• What is behind my need to compliment this other person?
  • Do I have an agenda? Or do I actually just want to share my appreciation?
  • Do I feel like I have to compliment them, or do I really want to?
  • Is what I am saying truly what I feel, or what I think I should feel?
  • Do I actually want them to like me? Or compliment me back?
  • Am I trying to hide my own negative feelings and seem fun?
  • Or offering a compliment to keep them behaving in a certain way?
  • Am I using praise in a general way to keep the peace, or do I care enough to make it specific?
  • Is there a need for an honest conversation here over yet another compliment?
  • Is there a secret fear driving my endless compliments I need to address?

What giving compliments too much can mean

So in the end, our compliment giving can be far more about ourselves than the other person. It can also be hiding a mental health issue we need to deal with. This can include:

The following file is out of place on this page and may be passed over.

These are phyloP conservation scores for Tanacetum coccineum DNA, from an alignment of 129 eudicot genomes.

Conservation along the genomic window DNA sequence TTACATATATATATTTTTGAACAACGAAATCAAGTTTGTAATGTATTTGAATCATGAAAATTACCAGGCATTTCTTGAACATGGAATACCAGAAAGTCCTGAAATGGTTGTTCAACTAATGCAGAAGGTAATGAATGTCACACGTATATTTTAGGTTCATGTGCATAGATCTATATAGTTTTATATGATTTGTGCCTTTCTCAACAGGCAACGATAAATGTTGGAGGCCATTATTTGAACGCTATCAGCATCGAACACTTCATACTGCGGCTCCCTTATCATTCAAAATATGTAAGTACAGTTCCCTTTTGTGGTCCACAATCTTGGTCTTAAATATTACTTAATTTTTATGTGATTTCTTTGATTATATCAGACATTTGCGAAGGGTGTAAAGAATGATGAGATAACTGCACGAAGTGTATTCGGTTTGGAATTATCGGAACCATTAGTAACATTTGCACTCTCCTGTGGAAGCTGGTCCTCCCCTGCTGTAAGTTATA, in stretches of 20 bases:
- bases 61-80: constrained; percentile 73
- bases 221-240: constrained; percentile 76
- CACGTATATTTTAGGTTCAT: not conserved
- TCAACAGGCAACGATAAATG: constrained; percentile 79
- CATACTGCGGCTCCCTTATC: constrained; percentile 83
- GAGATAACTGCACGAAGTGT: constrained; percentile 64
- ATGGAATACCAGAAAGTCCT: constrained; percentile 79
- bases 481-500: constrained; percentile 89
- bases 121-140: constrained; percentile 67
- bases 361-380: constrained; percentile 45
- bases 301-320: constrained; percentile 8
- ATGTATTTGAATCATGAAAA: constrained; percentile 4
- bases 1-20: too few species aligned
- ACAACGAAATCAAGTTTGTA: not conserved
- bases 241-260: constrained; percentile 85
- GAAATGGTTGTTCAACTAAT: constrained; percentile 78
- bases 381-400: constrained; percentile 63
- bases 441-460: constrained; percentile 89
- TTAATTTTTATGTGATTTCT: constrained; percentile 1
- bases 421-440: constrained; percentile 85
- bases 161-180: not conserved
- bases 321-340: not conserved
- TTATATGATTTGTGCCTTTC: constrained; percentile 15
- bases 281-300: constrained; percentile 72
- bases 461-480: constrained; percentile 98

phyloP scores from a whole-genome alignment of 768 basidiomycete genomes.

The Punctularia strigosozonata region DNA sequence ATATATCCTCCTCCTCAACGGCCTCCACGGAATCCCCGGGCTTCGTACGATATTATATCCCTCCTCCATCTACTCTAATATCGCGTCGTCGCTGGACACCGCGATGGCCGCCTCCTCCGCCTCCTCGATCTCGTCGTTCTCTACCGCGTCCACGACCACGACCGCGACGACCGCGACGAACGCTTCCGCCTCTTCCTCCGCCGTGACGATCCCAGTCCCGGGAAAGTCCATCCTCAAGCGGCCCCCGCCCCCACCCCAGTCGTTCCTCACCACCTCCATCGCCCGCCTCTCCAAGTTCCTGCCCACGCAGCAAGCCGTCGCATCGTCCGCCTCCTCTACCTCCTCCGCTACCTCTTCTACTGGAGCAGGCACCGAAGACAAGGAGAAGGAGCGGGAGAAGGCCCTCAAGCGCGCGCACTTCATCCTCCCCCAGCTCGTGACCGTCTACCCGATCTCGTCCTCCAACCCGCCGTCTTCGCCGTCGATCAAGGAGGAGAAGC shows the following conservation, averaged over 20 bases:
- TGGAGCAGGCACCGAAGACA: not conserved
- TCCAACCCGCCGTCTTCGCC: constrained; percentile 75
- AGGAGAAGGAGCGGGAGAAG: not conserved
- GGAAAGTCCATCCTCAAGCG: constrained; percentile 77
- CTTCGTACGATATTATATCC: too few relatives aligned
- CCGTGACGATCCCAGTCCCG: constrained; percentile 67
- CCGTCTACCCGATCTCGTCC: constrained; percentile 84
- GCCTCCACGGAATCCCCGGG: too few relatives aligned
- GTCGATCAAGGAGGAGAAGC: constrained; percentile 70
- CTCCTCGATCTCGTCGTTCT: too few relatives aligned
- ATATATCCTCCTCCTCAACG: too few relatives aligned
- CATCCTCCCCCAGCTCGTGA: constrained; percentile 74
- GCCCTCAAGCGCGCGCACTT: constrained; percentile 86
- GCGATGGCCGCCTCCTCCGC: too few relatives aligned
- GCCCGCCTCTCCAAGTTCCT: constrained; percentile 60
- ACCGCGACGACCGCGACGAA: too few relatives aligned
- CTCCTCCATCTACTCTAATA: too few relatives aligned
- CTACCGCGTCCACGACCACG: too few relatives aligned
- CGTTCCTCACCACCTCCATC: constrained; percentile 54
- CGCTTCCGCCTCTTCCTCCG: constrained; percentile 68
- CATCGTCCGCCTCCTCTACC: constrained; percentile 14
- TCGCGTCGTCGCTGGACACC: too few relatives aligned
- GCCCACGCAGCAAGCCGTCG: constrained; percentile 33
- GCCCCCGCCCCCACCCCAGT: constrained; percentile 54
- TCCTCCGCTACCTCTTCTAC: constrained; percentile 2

1. Control issues.

If we are using compliments to make others do what we want, this can be control.

2. Codependency.

This means we rely on others liking us to feel we have value. If your compliments are to please, codependency could be the issue.

3. Intimacy issues. 

Use compliments to hide your bad moods, to turn the tables onto the other, to seem what you really aren’t thinking or feeling? Then you might have a fear of others seeing the real you. This can include fear of rejection.

4. Personality disorders.